Chair morning session: Reimer Kühn

09:00  10:00

Sebastian Reich
(University of Potsdam)
Data assimilation as a control problem
Continuoustime data assimilation can be rephrased as an interacting particle system, mean field equation, respectively. The feedback particle filter (FPP) formulation is particularly attractive as it can be viewed as controlled version of the free dynamics in the spirit of Kalman’s original work. The FPP
also naturally leads to the popular ensemble KalmanBucy filter. The assimilation of discreteintime data is more delicate. However, application of a coupling approach, originally considered by Schroedinger, to
the discretetime data assimilation problem leads again to a controlled version of the underlying stochastic process. Alternatively, optimal transportation and ensemble transform methods can also be used to enhance available particle filters. I will survey these recent developments.

10:00  10:30

Coffee break

10:30  11:30

David Saad
(Aston University)
Optimising Spreading Processes
The modern world can be best described as interlinked networks, of individuals, computing devices and social networks; where information and opinions propagate through their edges in a probabilistic or deterministic manner via interactions between individual constituents. These interactions can take the form of political discussions between friends, gossiping about movies, or the transmission of computer viruses. Winners are those who maximise the impact of scarce resource such as political activists or advertisements, or by applying resource to the most influential available nodes at the right time. We developed an analytical framework, motivated by and based on statistical physics tools, for impact maximisation in probabilistic information propagation on networks; to better understand the optimisation process macroscopically, its limitations and potential, and devise computationally efficient methods to maximise impact (an objective function) in specific instances.
The research questions we have addressed relate to the manner in which one could maximise the impact of information propagation by providing inputs at the right time to the most effective nodes in the particular network examined, where the impact is observed at some later time. It is based on a statistical physics inspired analysis, Dynamical Message Passing that calculates the probability of propagation to a node at a given time, combined with a variational optimisation process. We address the following questions: 1) Given a graph, a budget and a propagation/infection process, which nodes are best to infect to maximise the spreading? 2) Maximising the impact on a subset of particular nodes at given times, by accessing a limited number of given nodes. 3) Identify the most appropriate vaccination targets to isolate a spreading disease through containment of the epidemic. We also point to potential applications.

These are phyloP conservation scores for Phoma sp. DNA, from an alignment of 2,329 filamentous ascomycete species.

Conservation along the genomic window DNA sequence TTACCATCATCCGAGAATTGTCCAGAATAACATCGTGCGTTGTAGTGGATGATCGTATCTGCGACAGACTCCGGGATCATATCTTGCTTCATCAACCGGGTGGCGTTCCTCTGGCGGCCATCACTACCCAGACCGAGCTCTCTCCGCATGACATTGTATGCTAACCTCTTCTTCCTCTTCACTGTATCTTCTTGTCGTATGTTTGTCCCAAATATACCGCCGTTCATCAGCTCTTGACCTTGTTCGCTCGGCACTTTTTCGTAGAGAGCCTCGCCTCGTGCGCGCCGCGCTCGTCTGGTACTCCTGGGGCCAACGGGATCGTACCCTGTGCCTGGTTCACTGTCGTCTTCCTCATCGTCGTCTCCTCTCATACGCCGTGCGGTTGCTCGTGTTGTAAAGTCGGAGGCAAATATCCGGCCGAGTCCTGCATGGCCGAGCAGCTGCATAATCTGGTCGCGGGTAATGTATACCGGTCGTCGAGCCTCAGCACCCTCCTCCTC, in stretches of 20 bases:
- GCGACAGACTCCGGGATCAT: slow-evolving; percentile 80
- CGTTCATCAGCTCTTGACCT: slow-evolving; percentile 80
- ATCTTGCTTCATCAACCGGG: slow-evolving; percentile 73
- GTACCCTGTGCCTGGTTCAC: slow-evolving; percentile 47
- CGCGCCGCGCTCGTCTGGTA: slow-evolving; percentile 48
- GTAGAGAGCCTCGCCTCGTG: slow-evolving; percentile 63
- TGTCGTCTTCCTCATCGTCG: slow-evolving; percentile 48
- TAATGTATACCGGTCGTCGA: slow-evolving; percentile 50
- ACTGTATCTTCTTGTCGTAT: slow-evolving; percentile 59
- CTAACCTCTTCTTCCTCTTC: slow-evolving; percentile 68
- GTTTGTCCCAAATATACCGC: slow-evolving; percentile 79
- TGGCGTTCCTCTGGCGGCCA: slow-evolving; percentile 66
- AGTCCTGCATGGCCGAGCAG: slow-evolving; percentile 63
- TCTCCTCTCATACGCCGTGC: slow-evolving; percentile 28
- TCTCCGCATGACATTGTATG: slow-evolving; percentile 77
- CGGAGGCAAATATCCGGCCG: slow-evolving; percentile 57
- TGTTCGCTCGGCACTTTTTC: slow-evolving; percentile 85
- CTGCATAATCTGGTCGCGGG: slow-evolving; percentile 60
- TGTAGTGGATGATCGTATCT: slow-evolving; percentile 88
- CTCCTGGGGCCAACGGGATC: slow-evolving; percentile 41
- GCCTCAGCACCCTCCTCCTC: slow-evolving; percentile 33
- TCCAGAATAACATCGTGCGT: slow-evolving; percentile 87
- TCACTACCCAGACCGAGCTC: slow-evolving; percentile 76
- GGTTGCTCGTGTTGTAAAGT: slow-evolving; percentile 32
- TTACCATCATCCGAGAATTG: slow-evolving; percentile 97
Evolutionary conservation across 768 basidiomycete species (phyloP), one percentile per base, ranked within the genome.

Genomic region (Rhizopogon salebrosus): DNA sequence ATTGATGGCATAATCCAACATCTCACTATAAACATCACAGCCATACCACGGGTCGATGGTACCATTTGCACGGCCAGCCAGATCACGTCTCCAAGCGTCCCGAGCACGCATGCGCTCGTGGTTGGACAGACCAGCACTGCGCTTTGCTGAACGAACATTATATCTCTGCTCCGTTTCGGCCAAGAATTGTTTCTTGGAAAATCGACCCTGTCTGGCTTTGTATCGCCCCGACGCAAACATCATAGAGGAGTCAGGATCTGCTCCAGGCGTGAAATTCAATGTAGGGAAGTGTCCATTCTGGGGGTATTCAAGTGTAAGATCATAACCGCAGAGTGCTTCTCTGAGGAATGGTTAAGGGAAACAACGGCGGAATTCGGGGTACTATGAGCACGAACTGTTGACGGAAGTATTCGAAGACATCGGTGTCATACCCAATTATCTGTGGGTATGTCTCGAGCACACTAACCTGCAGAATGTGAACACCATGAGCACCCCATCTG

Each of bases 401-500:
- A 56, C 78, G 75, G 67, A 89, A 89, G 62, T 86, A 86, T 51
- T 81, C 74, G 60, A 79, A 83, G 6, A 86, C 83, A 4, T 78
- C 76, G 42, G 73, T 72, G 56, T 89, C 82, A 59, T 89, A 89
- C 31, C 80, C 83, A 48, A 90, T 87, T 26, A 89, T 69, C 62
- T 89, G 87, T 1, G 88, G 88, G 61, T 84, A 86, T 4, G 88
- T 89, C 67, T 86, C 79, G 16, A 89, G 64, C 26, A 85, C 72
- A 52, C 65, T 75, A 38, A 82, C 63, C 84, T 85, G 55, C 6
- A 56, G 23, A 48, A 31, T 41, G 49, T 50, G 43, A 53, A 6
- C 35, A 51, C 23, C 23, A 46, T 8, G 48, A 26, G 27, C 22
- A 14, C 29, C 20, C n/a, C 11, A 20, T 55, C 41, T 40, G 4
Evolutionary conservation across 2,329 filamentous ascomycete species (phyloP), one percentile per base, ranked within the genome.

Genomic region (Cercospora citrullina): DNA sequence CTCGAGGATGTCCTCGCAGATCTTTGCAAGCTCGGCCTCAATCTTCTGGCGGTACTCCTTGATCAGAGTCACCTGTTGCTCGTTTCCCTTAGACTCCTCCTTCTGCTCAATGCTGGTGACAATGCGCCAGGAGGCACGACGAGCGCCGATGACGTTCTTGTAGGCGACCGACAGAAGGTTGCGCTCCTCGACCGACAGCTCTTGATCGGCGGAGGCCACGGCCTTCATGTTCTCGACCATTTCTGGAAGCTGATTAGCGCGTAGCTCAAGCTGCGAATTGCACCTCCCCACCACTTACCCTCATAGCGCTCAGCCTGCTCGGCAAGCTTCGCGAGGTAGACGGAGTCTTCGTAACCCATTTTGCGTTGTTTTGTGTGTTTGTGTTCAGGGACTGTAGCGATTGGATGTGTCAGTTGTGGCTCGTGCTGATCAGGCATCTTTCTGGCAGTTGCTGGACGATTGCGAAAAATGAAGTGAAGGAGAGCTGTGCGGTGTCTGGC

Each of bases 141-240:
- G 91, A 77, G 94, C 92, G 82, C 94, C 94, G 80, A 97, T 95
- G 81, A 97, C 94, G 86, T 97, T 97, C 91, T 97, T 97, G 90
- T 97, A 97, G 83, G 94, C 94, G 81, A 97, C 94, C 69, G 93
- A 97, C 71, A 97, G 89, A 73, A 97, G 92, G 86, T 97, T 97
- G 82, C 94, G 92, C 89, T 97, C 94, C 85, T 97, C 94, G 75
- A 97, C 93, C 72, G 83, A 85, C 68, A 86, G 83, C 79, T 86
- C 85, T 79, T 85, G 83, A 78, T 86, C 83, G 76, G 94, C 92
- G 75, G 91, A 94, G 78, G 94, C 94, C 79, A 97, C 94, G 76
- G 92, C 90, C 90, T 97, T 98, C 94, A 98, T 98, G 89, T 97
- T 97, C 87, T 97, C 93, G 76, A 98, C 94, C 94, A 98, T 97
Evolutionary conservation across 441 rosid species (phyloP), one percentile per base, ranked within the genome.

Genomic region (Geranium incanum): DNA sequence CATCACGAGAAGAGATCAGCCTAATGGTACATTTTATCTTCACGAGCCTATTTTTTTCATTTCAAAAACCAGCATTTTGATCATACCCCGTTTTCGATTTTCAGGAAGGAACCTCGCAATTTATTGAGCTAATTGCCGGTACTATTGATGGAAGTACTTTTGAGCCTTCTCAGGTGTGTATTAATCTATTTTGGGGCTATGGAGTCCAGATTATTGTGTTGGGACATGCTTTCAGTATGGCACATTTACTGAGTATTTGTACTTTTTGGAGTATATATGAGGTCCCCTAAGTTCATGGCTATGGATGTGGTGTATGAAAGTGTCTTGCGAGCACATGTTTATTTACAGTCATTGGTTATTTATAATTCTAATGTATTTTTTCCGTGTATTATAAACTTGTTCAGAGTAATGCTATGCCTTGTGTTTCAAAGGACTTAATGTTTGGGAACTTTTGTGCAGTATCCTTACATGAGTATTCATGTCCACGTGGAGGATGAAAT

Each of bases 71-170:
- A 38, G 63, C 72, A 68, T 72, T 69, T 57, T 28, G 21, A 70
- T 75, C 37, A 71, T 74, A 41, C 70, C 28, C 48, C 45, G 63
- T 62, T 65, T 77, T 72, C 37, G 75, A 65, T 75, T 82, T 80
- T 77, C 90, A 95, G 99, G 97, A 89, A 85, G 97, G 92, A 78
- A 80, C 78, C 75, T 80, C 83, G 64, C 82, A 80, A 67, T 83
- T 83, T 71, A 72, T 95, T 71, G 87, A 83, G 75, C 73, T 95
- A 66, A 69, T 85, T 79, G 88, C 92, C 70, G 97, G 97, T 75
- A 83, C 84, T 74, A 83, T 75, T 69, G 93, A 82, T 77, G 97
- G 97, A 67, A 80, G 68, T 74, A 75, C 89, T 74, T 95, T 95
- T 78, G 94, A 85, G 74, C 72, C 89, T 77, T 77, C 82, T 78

Lokhov A.Y. and Saad D., Optimal Deployment of Resources for Maximizing Impact in Spreading Processes, PNAS 114 (39), E8138 (2017)

11:30  12:30

Discussions

12:30  13:30

Lunch break

13:30  14:20

Discussions


Chair afternoon session: Peter Sollich

14:20  14:40

Malbor Asllani
(University of Namur)
Hopping in the Crowd to Unveil Network Topology
The standard model of diffusion assumes Fick's law, namely that the rate at which one substance diffuses through another is directly proportional to the concentration gradient of the diffusive substance. However one might expect nonlinear corrections in various situations e.g. if obstacles are present or if there are more than one species at high concentrations. In many cases of interest, the diffusion takes place on a heterogeneous support of the network type. The brain, Internet and the cyberworld, foodwebs, social contacts and commuting fall within the vast realm of network science. Irrespective of the specific domain, individual entities (e.g. material units, bits of information) belonging to a certain population, jump from one site (node) to its adjacent neighbors, following the intricate web of distinct links, which defines the architecture of the complex network. In realworld applications, the carrying capacity of each node is finite, an ineluctable constraint that should be accommodated for under crowded conditions. With this motivation in mind, we here introduce a nonlinear operator to describe diffusion in a crowded network. The derivation originates from a microscopic stochastic framework and it is solidly grounded on first principles.
More precisely, individual units sitting on a node behave as standard random walkers: jumps towards adjacent nodes are equiprobable. Each node can only host a finite number of walkers, or, in other words, it bears a finite carrying capacity. The transition probability from one node to another weights the free available space at the destination site. Starting from this microscopic formulation, we derive a diffusion equation characterized by a transport operator that differs from the standard randomwalk Laplacian matrix, for the presence of nonlinear terms involving products of the density of walkers. This difference is directly reflected in the stationary solution: the asymptotic concentration of crawlers per node is a nonlinear function of the node’s connectivity and not just proportional to it, as it is the case under standard diffusion. This latter is recovered when operating under diluted condition.